Kansas State University
Olivia Hull found her niche in computational chemistry by simulating how water molecules move and orient themselves around lipid bubbles called micelles. These structures have water-loving exteriors and greasy, water-repelling interiors.
“One cool thing we could pick out is that every so often, you'd see a water molecule, just kind of by chance, enter the inside and then just zoom right out. It doesn't want to be there,” she says of the simulation, an undergraduate research project at her alma mater, Wichita State University.
Hull couldn’t have imagined that path just a few years earlier. As a high school senior, the Department of Energy Computational Science Graduate Fellowship (DOE CSGF) recipient took a calculus course for a counterintuitive reason: She didn’t like math. Her aversion bothered her, so she wanted to test it. Hull says she thought, “Maybe there's a difference between algebra and geometry versus a calculus class. And I was very pleasantly surprised.”
Hull majored in mathematics and took biology and chemistry in college as she considered a health or medicine career. “I think it was the moment we started dissecting a fetal pig that I was like, oh, I don't want to poke around bodies ever again,” she recalls. She turned to chemistry and using MATLAB to program and solve puzzles.
Hull has continued on that track as a Kansas State University Ph.D. student. With chemist Christine Aikens, she has modeled plasmonic nanoparticles, clumps of atoms whose electrons oscillate in unison when a specific frequency of light shines on them. Plasmonic nanoparticles can assist with difficult chemical reactions, such as breaking apart carbon dioxide, without using high heat, intense light or other extreme inputs. “It’s a really cool catalysis application,” Hull says, and her computational work explores exactly how the particle cleaves these strong molecular bonds.
During her 2019 practicum at the National Renewable Energy Laboratory, Hull dug deeper into developing computational methods with physicist Derek Vigil-Fowler. His team had worked with BerkeleyGW, a massively parallel code used to study materials’ excited states and optical properties. Such calculations typically include the full range of excited states, or bands, that electrons can occupy, but some are more important than others. Hull worked on strategies to screen out bands that are unimportant to the physics so that calculations remain accurate but run more efficiently.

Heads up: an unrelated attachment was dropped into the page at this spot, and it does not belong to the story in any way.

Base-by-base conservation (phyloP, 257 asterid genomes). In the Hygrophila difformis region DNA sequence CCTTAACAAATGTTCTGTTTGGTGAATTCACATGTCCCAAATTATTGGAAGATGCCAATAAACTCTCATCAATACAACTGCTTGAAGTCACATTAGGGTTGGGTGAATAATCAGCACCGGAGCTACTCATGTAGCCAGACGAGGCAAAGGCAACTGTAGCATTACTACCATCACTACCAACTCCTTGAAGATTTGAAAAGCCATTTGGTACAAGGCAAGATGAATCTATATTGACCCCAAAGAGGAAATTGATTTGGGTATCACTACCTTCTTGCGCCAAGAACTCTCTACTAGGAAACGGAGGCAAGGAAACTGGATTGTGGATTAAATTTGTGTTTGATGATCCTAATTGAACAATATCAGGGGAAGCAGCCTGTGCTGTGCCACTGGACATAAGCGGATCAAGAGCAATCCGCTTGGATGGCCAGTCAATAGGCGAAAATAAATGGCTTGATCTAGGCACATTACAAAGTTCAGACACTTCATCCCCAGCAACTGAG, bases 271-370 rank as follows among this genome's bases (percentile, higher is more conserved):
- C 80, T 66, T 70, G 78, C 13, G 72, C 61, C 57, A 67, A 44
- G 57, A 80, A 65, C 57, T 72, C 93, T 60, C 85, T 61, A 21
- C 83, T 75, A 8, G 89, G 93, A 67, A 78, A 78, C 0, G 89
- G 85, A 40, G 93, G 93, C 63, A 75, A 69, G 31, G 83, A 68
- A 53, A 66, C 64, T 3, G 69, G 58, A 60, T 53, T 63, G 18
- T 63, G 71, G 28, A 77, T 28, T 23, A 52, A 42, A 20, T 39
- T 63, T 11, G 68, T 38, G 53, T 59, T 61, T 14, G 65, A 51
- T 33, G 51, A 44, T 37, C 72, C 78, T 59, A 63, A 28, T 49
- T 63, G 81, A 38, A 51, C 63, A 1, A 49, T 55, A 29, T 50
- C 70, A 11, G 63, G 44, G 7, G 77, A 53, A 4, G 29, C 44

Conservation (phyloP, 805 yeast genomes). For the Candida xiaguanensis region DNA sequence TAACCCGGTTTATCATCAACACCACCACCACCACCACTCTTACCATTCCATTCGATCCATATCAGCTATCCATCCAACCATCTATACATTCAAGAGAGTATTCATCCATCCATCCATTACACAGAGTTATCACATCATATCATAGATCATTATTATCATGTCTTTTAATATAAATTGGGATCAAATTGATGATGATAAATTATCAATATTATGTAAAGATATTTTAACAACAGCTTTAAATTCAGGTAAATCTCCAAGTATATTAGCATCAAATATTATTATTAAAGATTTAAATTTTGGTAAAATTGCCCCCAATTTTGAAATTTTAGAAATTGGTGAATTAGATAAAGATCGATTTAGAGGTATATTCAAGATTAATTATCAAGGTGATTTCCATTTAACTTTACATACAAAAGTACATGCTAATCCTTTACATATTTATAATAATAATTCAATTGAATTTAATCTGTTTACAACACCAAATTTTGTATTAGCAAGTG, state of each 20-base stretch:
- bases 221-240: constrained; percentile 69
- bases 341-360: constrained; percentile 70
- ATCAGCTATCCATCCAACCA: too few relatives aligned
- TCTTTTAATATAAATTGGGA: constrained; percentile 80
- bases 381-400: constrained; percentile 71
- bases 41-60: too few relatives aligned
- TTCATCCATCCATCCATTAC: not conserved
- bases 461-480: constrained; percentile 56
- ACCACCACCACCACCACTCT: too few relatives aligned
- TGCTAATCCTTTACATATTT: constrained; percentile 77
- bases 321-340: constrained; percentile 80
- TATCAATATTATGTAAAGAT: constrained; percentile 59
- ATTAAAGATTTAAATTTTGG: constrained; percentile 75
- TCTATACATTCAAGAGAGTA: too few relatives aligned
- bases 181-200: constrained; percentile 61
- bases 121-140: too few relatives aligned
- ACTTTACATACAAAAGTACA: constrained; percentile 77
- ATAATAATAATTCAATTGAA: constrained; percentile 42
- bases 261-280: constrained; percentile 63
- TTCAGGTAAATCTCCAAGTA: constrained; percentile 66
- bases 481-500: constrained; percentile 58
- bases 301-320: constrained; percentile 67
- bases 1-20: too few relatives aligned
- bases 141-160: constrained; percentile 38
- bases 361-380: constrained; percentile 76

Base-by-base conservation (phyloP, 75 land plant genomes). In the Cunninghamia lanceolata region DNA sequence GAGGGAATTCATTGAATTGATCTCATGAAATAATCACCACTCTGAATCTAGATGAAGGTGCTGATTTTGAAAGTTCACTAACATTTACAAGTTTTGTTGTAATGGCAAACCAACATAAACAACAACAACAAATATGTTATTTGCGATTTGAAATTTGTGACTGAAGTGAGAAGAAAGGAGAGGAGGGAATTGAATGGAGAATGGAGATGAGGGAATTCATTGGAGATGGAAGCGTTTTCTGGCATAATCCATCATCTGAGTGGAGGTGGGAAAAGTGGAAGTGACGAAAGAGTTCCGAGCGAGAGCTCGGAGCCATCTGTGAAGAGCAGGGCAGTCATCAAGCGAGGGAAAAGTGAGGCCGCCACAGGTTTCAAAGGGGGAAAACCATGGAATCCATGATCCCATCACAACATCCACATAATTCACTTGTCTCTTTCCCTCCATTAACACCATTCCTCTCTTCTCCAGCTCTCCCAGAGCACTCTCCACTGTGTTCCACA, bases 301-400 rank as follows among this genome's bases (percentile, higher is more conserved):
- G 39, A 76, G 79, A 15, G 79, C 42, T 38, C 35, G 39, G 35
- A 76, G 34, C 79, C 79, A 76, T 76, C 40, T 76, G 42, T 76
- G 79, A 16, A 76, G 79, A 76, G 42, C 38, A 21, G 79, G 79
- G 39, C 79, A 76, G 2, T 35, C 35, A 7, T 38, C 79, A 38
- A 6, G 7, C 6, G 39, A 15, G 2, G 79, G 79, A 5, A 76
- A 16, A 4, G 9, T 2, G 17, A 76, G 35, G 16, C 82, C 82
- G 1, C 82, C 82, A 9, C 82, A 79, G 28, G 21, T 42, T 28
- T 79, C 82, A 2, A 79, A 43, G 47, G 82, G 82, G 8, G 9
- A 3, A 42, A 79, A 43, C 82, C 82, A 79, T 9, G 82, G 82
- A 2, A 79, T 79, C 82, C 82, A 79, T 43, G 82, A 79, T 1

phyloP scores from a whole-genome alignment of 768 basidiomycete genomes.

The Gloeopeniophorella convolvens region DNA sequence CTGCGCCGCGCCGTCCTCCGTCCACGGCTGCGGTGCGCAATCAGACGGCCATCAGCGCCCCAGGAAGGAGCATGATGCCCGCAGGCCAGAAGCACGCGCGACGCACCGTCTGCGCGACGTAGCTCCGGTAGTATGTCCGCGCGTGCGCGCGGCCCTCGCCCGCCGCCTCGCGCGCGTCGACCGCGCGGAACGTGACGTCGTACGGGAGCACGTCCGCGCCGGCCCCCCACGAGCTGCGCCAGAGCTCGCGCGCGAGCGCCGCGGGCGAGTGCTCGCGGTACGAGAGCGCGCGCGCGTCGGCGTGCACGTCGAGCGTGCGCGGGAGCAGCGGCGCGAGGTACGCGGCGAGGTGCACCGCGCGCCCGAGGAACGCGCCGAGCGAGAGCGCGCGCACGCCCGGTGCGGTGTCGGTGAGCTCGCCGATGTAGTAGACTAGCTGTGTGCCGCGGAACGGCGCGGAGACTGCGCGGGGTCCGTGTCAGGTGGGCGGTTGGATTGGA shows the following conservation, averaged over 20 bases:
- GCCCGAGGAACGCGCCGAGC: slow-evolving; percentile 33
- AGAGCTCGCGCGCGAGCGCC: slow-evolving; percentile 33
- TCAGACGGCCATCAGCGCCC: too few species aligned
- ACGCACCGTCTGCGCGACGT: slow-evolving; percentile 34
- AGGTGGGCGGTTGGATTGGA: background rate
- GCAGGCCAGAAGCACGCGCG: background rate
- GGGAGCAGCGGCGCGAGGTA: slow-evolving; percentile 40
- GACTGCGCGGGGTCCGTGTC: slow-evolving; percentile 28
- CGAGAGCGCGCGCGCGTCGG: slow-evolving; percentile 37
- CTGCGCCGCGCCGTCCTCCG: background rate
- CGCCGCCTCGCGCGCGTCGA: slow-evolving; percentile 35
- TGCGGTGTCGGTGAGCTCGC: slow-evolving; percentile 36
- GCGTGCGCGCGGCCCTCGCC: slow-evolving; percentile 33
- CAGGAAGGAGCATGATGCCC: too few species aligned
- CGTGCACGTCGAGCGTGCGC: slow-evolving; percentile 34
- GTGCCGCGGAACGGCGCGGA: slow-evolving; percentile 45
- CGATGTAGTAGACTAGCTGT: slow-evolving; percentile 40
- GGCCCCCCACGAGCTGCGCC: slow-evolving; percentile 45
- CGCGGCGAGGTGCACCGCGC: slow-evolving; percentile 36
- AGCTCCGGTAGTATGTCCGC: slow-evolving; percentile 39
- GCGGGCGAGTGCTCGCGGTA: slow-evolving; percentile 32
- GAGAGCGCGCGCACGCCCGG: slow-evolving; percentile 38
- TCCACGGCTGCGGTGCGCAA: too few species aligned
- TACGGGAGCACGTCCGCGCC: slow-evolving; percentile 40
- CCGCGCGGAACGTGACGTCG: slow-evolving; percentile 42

The collaboration has continued even after the practicum. Hull soon took a parallel computing course at Kansas State as part of her DOE CSGF program of study. For her final project she worked with Vigil-Fowler again to streamline a bottleneck within BerkeleyGW, accelerating the process of inputting wavefunctions, a preliminary step before doing calculations. They’ve continued their work, primarily focusing on boosting the efficiency of codes that run on high-performance computers.
Hull also uses lessons from her practicum in her Kansas State research. Computational chemists constantly struggle with the tradeoff between calculations that are highly accurate and ones that can run on a supercomputer in a reasonable time. In their continuing work on plasmonic nanoparticles, Hull wants to develop approximations and other tools that can speed computation without sacrificing too much accuracy.
After graduation, expected in 2023, Hull hopes to get a national laboratory position. “I really, really loved my experience at NREL,” she says.
The DOE CSGF program of study has expanded Hull’s research perspective, providing her a deeper understanding of quantum mechanics, computer science and programming. The NREL practicum amplified her interest in developing new computational methods. “Having Derek as someone that I work very actively with is also just incredibly helpful and has really shaped my Ph.D.,” she adds.
Besides research, Hull enjoys hiking and running with her dog, Missy. She also restores fountain pens, a hobby she picked up after a summer undergraduate research stint at the University of North Texas, where one of her colleagues constantly wrote with one. Her grandmother found several old pens, which Hull learned to repair and restore. Before long, she was seeking more instruments at antique stores.
The physical sciences come into play there, too. Such pens use capillary action to release ink streams and require little pressure when writing pages of notes, Hull says. “They’re really nice in a practical sense.”
Image caption: Olivia Hull uses computation to model how silver (Ag) nanowires can break a hydrogen (H2) molecule when excited at a special plasmon resonance energy. The H2 dissociates tens of femtoseconds (million-billionths of a second) after excitation. Credit: Olivia Hull.